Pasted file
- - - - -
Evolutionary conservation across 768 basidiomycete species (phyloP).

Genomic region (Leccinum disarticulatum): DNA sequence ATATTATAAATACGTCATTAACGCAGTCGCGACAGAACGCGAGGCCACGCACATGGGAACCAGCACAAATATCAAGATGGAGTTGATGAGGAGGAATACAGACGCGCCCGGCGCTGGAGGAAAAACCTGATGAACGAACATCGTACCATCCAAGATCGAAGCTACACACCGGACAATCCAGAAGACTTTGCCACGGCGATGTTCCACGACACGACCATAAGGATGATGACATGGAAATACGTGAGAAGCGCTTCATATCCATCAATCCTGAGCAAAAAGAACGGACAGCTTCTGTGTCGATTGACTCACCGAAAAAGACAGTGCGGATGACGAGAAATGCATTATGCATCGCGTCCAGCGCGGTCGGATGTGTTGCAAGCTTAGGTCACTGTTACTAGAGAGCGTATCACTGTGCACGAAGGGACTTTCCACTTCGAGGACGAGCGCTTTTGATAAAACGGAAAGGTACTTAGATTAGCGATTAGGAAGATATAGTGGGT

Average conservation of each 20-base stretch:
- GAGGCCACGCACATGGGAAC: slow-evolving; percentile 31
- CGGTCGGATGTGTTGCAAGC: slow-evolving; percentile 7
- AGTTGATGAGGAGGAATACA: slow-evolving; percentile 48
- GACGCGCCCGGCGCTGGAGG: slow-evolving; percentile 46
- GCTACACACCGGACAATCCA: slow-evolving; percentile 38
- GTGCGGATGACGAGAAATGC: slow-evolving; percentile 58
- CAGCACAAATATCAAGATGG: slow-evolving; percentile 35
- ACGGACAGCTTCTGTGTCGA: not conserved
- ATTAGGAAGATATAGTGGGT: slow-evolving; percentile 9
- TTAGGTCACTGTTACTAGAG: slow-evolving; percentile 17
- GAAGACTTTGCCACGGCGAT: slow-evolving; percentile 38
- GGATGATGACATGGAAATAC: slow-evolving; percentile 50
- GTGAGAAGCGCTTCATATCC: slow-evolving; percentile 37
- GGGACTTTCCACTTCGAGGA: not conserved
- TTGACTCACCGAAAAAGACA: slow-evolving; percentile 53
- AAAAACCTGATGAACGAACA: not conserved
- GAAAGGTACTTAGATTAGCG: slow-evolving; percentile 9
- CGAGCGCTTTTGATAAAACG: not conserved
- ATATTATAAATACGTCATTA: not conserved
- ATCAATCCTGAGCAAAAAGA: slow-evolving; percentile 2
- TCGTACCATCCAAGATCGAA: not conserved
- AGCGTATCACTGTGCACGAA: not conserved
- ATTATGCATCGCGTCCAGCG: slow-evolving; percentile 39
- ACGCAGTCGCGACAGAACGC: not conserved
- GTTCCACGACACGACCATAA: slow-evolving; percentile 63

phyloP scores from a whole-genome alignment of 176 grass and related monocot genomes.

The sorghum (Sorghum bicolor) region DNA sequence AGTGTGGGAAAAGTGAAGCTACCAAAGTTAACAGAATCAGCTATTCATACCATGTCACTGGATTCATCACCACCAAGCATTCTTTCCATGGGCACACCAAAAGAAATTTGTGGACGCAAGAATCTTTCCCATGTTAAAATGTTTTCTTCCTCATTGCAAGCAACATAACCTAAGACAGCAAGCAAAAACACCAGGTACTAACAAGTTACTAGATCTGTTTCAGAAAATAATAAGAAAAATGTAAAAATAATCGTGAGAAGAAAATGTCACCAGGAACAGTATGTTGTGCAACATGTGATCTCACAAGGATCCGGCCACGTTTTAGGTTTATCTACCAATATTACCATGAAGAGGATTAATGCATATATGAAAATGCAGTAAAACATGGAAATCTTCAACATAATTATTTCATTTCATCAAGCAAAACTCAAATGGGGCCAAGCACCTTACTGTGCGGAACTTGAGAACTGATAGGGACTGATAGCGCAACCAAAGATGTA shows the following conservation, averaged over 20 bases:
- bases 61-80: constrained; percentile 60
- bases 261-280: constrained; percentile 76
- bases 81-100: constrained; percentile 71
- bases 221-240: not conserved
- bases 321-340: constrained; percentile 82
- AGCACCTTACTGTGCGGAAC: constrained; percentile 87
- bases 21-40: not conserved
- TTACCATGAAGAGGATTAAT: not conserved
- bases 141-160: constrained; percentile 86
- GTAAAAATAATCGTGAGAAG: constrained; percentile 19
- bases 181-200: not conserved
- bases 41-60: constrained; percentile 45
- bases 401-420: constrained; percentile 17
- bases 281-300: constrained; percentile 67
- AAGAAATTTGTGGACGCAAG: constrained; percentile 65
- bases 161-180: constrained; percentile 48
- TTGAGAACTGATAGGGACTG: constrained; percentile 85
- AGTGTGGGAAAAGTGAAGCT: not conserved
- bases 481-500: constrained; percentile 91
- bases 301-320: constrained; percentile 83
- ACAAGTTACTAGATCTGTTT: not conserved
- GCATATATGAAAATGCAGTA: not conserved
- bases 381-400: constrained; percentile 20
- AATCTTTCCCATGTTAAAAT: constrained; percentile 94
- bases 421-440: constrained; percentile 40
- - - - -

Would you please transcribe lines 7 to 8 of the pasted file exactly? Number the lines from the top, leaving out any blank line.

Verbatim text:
- GACGCGCCCGGCGCTGGAGG: slow-evolving; percentile 46
- GCTACACACCGGACAATCCA: slow-evolving; percentile 38